1. If you find errors on your credit report, what steps would you take to correct them?
In my personal experience, I had an error on my credit report when I was applying for a loan with my bank. I did not get approved for my loan even though one month prior I was approved and I had a low interest rate due to my high score. A few days later I received a letter in the mail explaining why along with my current credit report which dropped almost 100 points. I emailed one of the bureaus, explaining that there was an error with my report. I had to mail in a copy of 2 forms of ID, my letter stating my “current” credit report and the letter I received a month prior. Within a short time, they corrected my credit score.
2. There are many organizations that claim they will repair your credit for a fee. From your readings, should someone use a credit repair service? Why or why not? What are some actions these organizations can take that should be a red flag?
Based on my readings and personal experience, people should not use credit repair services because the ratio of scams out there online are very high. In the technology age we are in, it is very easy to fall victim to identity theft, even from a simply online purchase. With that same concept, “free” credit reports and repair services are not excluded just because it claims to help. Only one website is authorized under law to disclose such personal information to you via internet that is certified; annualcreditreport.com. Any other type of website that offers free reports are not part of the legally mandated free annual credit report program. If yu receive any emails, asking you to disclose personal information, it is a scam and should be reported.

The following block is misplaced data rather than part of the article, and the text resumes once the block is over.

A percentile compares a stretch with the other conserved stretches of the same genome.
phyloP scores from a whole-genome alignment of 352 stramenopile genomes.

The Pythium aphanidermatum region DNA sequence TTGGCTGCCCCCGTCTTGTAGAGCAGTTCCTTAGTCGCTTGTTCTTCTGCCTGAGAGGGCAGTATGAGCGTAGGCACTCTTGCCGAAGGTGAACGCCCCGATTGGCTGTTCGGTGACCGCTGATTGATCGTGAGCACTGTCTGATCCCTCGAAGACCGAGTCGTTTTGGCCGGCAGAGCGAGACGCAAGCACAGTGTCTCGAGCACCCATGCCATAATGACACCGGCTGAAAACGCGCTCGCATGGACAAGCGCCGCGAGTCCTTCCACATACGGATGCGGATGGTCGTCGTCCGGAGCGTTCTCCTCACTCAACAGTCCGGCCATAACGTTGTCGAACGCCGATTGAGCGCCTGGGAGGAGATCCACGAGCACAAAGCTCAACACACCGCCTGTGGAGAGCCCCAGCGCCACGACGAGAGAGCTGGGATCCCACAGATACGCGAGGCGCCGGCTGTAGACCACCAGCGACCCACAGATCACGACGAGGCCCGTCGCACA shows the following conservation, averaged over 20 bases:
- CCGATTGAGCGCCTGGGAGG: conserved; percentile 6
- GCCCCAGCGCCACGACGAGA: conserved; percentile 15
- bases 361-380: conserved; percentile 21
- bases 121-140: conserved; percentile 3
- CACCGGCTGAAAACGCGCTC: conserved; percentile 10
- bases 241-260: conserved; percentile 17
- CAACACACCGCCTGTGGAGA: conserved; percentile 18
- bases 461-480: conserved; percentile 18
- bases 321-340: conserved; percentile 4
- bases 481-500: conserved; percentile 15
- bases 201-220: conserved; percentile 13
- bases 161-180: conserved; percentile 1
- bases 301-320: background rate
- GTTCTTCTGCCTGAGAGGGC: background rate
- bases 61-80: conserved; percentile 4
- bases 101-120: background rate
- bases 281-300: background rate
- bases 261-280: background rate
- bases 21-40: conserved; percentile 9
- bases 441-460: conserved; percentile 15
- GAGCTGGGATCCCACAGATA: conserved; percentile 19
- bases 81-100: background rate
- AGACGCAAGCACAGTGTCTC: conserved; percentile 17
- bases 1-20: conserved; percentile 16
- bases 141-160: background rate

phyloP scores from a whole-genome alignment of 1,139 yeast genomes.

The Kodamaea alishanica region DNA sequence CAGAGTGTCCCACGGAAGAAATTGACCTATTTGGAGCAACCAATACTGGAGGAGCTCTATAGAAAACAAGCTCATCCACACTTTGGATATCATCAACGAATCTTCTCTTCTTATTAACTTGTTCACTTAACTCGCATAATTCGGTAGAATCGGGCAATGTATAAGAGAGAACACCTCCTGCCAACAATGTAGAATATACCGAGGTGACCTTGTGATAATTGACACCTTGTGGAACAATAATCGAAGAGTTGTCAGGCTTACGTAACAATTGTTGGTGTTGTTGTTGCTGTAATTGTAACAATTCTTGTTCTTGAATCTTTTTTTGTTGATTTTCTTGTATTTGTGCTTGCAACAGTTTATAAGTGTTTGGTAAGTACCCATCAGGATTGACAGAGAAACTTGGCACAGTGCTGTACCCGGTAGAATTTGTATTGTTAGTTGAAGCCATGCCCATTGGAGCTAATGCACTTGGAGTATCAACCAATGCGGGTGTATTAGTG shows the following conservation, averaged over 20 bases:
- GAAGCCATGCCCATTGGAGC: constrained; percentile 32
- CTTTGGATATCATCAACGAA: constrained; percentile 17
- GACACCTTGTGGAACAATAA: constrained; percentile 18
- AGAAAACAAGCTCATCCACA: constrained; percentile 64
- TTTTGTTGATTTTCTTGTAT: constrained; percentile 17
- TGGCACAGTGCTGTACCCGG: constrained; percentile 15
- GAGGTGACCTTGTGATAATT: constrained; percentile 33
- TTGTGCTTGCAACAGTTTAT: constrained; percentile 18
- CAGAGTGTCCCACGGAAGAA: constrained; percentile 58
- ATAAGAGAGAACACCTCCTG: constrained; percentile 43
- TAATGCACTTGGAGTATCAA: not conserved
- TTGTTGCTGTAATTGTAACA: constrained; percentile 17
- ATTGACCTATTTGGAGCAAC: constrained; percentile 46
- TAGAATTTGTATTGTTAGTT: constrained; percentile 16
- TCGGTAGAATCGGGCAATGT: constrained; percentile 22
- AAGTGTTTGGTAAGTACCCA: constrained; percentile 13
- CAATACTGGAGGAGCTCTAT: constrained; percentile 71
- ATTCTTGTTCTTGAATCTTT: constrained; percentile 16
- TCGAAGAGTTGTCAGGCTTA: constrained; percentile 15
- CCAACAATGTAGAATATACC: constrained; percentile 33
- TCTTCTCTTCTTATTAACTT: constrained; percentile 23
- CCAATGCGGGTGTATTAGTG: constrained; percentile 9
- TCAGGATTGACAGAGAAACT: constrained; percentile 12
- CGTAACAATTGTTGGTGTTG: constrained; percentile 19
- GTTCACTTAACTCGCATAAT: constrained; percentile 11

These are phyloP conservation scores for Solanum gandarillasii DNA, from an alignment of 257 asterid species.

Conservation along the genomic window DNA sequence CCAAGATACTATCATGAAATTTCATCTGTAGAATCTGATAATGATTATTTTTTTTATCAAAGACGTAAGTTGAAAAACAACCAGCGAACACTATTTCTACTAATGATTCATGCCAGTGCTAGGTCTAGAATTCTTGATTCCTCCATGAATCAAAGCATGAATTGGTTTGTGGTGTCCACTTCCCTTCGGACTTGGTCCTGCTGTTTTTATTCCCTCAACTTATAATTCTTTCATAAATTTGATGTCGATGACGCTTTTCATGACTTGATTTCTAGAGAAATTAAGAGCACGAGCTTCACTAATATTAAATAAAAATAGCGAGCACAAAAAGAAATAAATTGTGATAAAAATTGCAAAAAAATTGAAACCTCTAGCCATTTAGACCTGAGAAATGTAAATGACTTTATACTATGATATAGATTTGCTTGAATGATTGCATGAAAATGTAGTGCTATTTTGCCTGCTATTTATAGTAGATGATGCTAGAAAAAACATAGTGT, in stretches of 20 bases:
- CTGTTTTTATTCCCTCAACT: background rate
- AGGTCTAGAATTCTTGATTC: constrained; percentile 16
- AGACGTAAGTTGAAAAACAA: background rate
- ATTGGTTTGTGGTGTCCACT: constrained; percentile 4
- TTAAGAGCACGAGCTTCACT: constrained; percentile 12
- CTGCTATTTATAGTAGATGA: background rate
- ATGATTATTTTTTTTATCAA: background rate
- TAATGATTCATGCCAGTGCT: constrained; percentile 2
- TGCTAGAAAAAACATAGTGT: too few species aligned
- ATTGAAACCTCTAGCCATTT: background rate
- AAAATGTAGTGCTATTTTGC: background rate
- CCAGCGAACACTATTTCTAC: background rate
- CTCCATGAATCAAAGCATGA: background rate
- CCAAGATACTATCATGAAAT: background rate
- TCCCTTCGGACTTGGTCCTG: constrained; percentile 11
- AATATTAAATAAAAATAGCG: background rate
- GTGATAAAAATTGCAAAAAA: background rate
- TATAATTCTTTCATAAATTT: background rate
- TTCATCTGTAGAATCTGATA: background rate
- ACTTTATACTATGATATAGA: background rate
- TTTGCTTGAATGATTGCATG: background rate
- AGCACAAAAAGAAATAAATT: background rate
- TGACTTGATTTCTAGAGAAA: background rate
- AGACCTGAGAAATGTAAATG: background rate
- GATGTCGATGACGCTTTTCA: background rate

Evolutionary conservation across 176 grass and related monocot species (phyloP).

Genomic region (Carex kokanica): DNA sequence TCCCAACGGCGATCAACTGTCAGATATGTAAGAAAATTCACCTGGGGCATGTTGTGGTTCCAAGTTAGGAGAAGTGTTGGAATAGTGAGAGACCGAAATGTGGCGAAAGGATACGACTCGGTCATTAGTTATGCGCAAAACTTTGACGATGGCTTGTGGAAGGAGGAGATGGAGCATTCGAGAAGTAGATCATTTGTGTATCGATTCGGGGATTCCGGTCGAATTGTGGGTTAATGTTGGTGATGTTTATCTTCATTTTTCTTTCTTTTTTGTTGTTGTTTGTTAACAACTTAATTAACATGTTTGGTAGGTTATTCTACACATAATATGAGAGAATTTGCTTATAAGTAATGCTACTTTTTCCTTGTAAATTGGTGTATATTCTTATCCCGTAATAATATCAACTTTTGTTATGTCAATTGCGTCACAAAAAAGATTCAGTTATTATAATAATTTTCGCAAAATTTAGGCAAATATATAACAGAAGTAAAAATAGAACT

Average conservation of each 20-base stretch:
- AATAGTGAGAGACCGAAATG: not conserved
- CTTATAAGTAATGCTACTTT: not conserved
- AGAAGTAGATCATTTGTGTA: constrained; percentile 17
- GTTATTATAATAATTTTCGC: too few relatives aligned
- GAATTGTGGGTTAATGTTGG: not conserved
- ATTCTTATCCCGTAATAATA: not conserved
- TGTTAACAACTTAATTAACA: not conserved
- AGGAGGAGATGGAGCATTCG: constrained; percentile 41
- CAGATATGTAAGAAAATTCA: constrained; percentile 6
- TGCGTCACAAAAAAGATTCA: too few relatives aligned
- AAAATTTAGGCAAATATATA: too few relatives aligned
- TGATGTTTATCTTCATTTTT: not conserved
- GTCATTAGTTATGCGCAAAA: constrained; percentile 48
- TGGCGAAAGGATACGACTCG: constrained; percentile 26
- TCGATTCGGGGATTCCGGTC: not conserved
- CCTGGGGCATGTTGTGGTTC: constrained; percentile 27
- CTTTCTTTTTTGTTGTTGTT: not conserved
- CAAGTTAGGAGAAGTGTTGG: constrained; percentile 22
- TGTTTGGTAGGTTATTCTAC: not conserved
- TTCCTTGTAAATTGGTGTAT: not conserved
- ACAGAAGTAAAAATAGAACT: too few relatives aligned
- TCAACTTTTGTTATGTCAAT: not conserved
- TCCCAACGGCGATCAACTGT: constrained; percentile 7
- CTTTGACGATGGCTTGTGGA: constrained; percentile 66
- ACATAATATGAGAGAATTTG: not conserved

3. Have you, a family member, or a friend been a victim of identity theft? How did it happen? Describe the resolution process- ex. how much time did it take, what credit damage was corrected?
My Master Sergeant I worked for while in the Marine Corps was a victim of identity theft while temporarily overseas. He used his government credit card in Europe to pay for his hotel room. 2 weeks later, when he was back in the states, the bank called him to confirm that he had been in Asia and the Middle East within 24 hours. He put a freeze on all his accounts and had to file a report of the incident. After the claim was routed, he was reimbursed and had to reopen a new account for his government credit card.
4. Using the FTC site, what can you do to minimize the chance of your identity getting stolen?
To minimize the chance of my identity getting stolen, per off the FTC site, I should have a safety lockbox to store all my personal information in. I should minimize what I carry with me while I’m not home to the essentials so I may reduce the risk at having an identity theft. I should also shred receipts, bank statements, credit applications, checks, and any other forms of sensitive information when I’m through with the document and I no longer need it. I should be aware of the lock icon in the URL when giving out personal information on the web to ensure the transmission is secure. Finally, I should not over share on social media websites.
Courtney from Study Moose
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